WHEN Ross Mylrea was invited to an "important meeting" at Scottvale Park Squash Centre on Thursday night, he never imagined the meeting would be about him.
So the 61-year-old was understandably surprised and incredibly overwhelmed when he was awarded life membership of the Rockhampton club.
"It was very humbling," Ross said yesterday.
"You never expect that sort of thing. You just enjoy what you do and try to get everyone around you enjoying what they do too.
"That's what life's about. You shouldn't expect anything, but you don't realise until you get something how nice it is."
Ross has been a member at Scottvale for 25 years, and has been a strong performer for the club both on and off the court.
He has been the club patron for 10 years and says he enjoys sharing his knowledge of the game with his fellow senior players and mentoring the juniors.
As the owner of A Man's Toyshop in Rockhampton, he sponsors Scottvale's juniors and the club's tournaments.
Ross is quick to deflect the attention from himself, instead acknowledging the hard work and dedication of Scottvale's owners, Dee and Michael Steffen.
"They are doing an exceptional job," Ross says. "The harmony in the club is at record levels and they are very, very good at what they do."
Dee is quick to return the compliment, gushing in her praise for Ross's incredible contribution.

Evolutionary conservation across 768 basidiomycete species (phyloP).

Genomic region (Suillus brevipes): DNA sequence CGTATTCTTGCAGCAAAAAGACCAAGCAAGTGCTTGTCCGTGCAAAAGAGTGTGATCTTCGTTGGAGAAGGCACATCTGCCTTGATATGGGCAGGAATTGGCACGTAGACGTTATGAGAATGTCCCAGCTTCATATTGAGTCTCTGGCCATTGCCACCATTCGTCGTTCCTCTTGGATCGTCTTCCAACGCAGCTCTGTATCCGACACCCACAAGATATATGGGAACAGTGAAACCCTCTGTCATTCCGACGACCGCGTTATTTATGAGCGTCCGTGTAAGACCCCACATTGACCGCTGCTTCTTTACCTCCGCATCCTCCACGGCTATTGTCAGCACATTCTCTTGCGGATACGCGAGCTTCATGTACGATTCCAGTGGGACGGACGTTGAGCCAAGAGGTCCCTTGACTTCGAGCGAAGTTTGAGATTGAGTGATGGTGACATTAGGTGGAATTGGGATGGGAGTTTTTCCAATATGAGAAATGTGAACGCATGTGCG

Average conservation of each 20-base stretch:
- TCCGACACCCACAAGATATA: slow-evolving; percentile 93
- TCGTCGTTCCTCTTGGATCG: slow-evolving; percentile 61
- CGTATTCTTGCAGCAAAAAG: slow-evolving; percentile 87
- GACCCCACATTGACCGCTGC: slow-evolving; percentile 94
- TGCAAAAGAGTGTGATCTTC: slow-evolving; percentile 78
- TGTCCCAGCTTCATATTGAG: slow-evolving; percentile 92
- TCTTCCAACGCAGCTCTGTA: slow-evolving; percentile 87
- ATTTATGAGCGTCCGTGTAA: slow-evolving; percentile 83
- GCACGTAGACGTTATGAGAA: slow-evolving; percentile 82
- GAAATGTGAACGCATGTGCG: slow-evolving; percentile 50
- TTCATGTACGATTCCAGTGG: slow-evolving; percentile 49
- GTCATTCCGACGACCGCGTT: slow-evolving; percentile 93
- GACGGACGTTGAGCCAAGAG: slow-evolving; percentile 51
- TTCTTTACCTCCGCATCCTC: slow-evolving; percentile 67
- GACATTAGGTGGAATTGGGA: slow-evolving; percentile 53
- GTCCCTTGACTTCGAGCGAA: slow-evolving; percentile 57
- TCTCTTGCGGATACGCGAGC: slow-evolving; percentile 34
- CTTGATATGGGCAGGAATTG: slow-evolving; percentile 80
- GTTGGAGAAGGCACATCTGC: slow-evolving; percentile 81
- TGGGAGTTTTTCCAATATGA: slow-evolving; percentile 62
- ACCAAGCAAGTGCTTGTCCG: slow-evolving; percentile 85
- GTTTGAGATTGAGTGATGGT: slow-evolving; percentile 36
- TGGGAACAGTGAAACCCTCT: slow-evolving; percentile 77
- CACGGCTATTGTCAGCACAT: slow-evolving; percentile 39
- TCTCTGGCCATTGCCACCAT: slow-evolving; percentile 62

"We're very lucky to have him involved in our club. His ongoing commitment and passion for the sport is amazing.
"His willingness to help is unlimited, especially when it comes to junior squash."
Ross said he was originally drawn to the sport of squash because it suited his lifestyle - and his complexion.
"Squash is something you can do for an hour and be gone, whereas with games like tennis or golf you are locked in to a longer timeframe," he explained.
"Also, I have very fair skin so an indoor sport is something that really suits me."
He nominates his greatest achievement on court as his gold medal win at the World Masters Games four years ago. Off the court, he says it is witnessing the emergence of the club's young talent.
"It is great watching them develop into really good players, even when they are beating the heck out of you.
"When some start out, they can't hit the ball. Twelve months later ... they are beating you.
"I love coaching them, playing them and encouraging them.
"That is a wonderful reward. It is very satisfying."